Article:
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Recording of one of the episodes of "Florida in Depth."

Tampa Bay Times Weather and Breaking News Reporter Michaela Mulligan (left) speaks with Journalism Instructor Elliott Wiser (right) and USF St. Petersburg student Jordan Kalajian (center) during a recording of an episode of "Florida in Depth."

Podcast series teams up Tampa Bay Times reporters with aspiring journalists

By Matthew Cimitile, University Communications and Marketing

A vital way to learn journalism is by doing journalism. That’s the spirit that imbues a new podcast series created by USF St. Petersburg’s journalism program and the Tampa Bay Times.

“Florida in Depth” delves into some of the biggest issues impacting the region, from climate change to the new Rays baseball stadium, via insightful interviews with Tampa Bay Times reporters covering the stories on the ground. Hosted by Journalism Instructor Elliott Wiser, the podcast not only gives listeners greater access into how such stories come together, it’s also providing essential skills for journalism students. 

"The exciting aspect of the podcast is the opportunity for our students to get real world experience.  They are producing a product that can be heard around the world,” Wiser said. 

The first three episodes of “Florida in Depth” are out now, each focused on a different aspect of how climate change is afflicting the state. To develop each episode, a journalism student meets with a Tampa Bay Times reporter to learn more about the issue to be discussed on the podcast. Students then conduct their own research and develop questions that will be asked on the podcast to dig deeper into the issue. 

“My experience working with reporter Michaela Mulligan for our episode on tropical storms helped me develop better research strategies,” said Jordan Kalajian, a senior at USF St. Petersburg. “I learned more about the topic and came up with questions and organized them in a way that would produce something compelling to listen to.” 

Students also help with scheduling and coordination leading up to the podcast and then work on various studio tasks to produce the final product.

“I hope to get into video production at a news company after graduating and I was able to get some audio engineering experience through this class,” said Alexander Louge, a senior at USF St. Petersburg.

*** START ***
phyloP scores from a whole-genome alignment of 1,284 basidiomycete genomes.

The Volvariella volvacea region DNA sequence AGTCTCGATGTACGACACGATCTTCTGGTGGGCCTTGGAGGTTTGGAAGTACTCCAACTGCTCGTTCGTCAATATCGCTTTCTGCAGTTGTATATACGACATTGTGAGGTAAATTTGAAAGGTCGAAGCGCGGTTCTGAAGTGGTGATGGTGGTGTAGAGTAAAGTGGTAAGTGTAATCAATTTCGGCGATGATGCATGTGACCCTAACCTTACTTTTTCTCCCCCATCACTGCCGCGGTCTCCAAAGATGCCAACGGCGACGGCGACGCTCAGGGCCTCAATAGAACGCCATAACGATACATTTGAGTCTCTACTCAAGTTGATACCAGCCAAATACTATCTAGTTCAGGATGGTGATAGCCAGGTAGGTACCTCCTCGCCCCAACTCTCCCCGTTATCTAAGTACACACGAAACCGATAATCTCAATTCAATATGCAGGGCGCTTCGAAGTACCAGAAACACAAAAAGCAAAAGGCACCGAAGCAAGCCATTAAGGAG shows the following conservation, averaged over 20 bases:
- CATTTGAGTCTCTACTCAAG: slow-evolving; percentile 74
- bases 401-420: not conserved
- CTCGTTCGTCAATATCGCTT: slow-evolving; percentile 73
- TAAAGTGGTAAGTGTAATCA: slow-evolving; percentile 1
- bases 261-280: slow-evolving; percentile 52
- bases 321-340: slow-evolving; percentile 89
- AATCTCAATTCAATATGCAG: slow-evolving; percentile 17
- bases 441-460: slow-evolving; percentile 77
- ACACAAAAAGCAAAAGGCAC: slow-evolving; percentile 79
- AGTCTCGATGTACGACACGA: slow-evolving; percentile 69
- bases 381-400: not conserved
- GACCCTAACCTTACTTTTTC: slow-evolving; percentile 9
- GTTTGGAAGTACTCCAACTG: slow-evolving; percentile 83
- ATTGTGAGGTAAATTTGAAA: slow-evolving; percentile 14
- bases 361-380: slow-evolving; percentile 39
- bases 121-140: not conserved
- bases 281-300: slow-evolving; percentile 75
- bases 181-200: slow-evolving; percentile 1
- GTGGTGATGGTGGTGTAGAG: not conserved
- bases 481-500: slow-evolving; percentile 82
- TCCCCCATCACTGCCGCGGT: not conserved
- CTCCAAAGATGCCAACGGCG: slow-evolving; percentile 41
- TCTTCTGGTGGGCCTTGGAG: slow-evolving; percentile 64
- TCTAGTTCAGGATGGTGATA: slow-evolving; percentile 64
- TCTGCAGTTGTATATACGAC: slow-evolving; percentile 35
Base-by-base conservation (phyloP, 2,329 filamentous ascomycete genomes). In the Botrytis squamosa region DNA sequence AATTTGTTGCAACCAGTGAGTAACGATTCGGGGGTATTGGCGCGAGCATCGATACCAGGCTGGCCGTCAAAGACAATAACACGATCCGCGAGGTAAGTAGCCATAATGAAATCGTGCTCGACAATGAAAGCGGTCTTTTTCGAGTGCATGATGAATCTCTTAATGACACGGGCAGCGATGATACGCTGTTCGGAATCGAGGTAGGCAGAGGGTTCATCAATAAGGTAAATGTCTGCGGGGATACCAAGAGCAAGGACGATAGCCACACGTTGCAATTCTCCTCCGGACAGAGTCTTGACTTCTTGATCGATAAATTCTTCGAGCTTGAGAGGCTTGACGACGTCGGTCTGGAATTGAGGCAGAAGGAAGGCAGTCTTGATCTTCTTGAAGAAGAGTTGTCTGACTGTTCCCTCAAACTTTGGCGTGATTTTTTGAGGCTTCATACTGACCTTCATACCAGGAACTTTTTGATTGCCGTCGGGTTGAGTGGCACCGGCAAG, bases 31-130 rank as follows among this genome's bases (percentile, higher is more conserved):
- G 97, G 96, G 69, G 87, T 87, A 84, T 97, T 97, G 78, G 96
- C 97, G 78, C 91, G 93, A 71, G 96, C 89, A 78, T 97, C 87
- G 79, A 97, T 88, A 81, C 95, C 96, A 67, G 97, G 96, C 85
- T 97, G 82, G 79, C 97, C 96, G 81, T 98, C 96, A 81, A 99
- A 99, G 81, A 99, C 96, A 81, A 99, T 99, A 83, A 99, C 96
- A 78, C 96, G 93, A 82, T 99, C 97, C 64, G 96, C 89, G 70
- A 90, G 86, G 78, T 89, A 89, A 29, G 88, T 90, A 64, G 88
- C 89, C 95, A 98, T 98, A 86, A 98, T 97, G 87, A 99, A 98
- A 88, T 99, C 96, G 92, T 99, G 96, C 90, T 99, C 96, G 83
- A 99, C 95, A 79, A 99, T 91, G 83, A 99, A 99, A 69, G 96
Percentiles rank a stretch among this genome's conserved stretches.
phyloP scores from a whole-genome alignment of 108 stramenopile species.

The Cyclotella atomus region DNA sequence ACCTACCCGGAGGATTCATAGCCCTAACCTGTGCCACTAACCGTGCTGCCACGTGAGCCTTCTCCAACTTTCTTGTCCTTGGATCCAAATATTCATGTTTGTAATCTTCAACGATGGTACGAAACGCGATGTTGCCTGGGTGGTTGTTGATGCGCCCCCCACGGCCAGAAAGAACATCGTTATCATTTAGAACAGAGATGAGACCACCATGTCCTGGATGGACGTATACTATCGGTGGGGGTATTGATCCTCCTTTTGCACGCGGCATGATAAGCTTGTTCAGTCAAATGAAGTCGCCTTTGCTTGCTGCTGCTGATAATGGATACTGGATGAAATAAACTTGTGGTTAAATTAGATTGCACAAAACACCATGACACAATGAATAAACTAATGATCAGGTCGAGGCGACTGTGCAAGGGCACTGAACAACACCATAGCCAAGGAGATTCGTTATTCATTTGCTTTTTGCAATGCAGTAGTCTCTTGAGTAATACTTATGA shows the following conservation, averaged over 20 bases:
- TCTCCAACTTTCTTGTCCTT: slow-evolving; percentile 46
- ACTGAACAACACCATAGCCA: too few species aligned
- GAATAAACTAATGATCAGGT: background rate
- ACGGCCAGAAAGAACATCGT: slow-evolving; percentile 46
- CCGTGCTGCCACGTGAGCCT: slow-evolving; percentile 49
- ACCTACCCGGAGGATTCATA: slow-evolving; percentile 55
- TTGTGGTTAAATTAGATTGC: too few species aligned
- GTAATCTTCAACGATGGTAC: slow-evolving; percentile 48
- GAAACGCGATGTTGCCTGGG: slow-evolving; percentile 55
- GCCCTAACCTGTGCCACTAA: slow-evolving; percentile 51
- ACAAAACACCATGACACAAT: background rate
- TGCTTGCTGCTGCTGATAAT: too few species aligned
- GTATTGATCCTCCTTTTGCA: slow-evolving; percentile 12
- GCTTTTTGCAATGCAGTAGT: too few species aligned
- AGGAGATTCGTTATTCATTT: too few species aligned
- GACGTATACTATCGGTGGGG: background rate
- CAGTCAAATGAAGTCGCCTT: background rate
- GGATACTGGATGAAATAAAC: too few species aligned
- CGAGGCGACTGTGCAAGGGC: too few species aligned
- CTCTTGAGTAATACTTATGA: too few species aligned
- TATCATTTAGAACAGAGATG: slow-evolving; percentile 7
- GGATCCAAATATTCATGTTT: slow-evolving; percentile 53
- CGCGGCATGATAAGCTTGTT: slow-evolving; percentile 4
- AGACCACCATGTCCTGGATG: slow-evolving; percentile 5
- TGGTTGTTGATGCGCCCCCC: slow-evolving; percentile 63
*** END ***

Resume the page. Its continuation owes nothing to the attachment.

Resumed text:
Wiser teaches a senior seminar class, a required course for all journalism students. The class prepares students in finding a job upon graduation. 

To complement the class, Wiser came up with the idea to produce a podcast series with the news organization. He saw it as a creative way for students to learn from reporters directly as well as get crucial experience and resume-building skills as they near graduation. 

Based on responses from the students who helped produce the first three episodes, his idea is paying dividends.

“I personally love the Tampa Bay Times and want a photography position in the future with them, so was looking for some sort of opportunity like this,” said Kelsey Foresta, a student in the class. “Working on the podcast series allowed me to meet reporters, network and improve my resume.” 

Each podcast is directed by Journalism Instructor Chris Campbell with help from Production Assistant Lauren McCue. Nine episodes will be produced this semester and another nine the following semester.

“We’re excited about this new podcast and our partnership with USF,” said Mark Katches, editor and vice president of the Times. “Florida in Depth will be another way that the state’s most essential and largest news organization can reach a broader audience with our most consequential journalism.”

“Florida in Depth” is available on Apple, Spotify and other major audio platforms, with new episodes airing on Monday. 

Florida in Depth Episodes Available Now

Episode 1 – Hot Weather: Tropical Storms with weather and breaking news reporter Michaela Mulligan discusses how warmer water temperatures in the Gulf of Mexico are fueling more powerful storms.

Episode 2 – Hot Weather: Beach Erosion with Pinellas County reporter Jack Evans details how erosion has grown more severe and costly for the state’s premier tourist destination.

Episode 3 – Hot Weather: Coral Reefs with environmental reporter Max Chesnes highlights growing heat stress that is leading to unprecedented bleaching events and why the fate of these ecosystems means so much to Floridians. 

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